The religious realm was just as riven. In 1208, in a confrontation with Pope Innocent III over the appointment of the Archbishop of Canterbury, all of England was put under an interdict, forbidding church services; King John was ultimately excommunicated. But he and the pope reconciled, and no sooner had King John put his seal to the charter than he regretted it. He found an ally in the pope, who wrote that the Magna Carta was “not only shameful and base but also illegal and unjust.” The pope affirmed that it “dishonours the Apostolic See, injures the king’s right, shames the English nation, and endangers the crusade.”

There must have been some extraordinary barons on the other side. It was really a civil war which was supposed to end with the Magna Carta, but erupted again after King John balked. In the midst of the post-charter controversy, the king conveniently suffered an attack of dysentery, attributed by one chronicler to gluttony, “for he could never fill his belly full to satisfaction.”

Luckily for the charter, he died, and two years after his 9-year-old son, Henry III, took the throne, the Magna Carta was reaffirmed by the 1217 version shown here.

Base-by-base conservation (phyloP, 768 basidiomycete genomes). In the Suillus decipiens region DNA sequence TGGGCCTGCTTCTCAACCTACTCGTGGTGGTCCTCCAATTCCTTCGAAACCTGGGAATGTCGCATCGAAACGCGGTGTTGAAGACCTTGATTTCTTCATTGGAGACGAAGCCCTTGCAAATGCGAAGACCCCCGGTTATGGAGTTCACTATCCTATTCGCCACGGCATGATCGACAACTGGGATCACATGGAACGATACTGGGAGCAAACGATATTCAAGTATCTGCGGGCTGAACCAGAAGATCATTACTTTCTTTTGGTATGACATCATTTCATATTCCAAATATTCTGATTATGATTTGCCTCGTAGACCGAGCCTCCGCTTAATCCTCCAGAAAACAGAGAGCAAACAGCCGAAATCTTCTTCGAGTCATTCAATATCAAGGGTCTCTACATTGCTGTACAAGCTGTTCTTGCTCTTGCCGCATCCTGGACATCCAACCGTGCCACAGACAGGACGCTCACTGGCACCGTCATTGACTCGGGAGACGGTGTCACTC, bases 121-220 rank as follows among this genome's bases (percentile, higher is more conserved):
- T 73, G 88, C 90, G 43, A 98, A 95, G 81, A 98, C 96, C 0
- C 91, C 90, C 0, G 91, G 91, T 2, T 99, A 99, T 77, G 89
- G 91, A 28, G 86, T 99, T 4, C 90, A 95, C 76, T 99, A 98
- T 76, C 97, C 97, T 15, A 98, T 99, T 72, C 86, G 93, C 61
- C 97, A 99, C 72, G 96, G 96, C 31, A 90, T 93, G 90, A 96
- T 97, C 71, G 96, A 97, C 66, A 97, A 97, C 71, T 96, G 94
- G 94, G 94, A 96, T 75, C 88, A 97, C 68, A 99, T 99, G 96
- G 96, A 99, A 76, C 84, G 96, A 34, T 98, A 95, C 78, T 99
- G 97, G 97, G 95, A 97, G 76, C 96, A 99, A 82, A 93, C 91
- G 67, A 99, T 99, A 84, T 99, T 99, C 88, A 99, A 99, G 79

But how could these barons, themselves feudal lords with rights and powers affirmed and controlled by the charter, have come up with such a document without any records of debate or chronicles of their own extraordinary virtue? The most authoritative history, “Magna Carta,” by J. C. Holt, points out that some scholars have attributed the achievements of the charter to the authority of the Archbishop of Canterbury, Stephen Langton, but Mr. Holt argues that it was a consolidation of 12th-century practice led by barons experienced in legal procedure and administration.

Does that mean that these barons were enlightened rulers, respectful of all “free men” (as the charter puts it)? That seems, in the context of the time, just as unlikely.

Once such a situation would have frustrated us. We imagined our great documents and their imposing concepts emerging out of figures as grand as the ideas they devised. Then, more recently, there came an era in which, disappointed in the self-interest and flaws of human creators, we tended to imagine that ideas were intrinsically damaged by their clouded origins, the way the ideals of the Declaration of Independence or the United States Constitution were imagined as diminished because of their slave-holding authors. Even now, there is a temptation to be hesitant in affirming the virtues of such a history — apologizing for it instead of celebrating it — because the highest principles pronounced have not always been so nobly put into practice.

The Magna Carta, though, with its own conglomeration of small and large concerns, its mixture of particular corrections and sweeping reforms, its history of conflicted ambitions and compromises, proves how mistaken this contemporary perspective is. The charter is a trace of an attempt to deal with a human mess that was plenty messy itself. Yet out of the Magna Carta, however fitfully and haphazardly, great things are still evolving.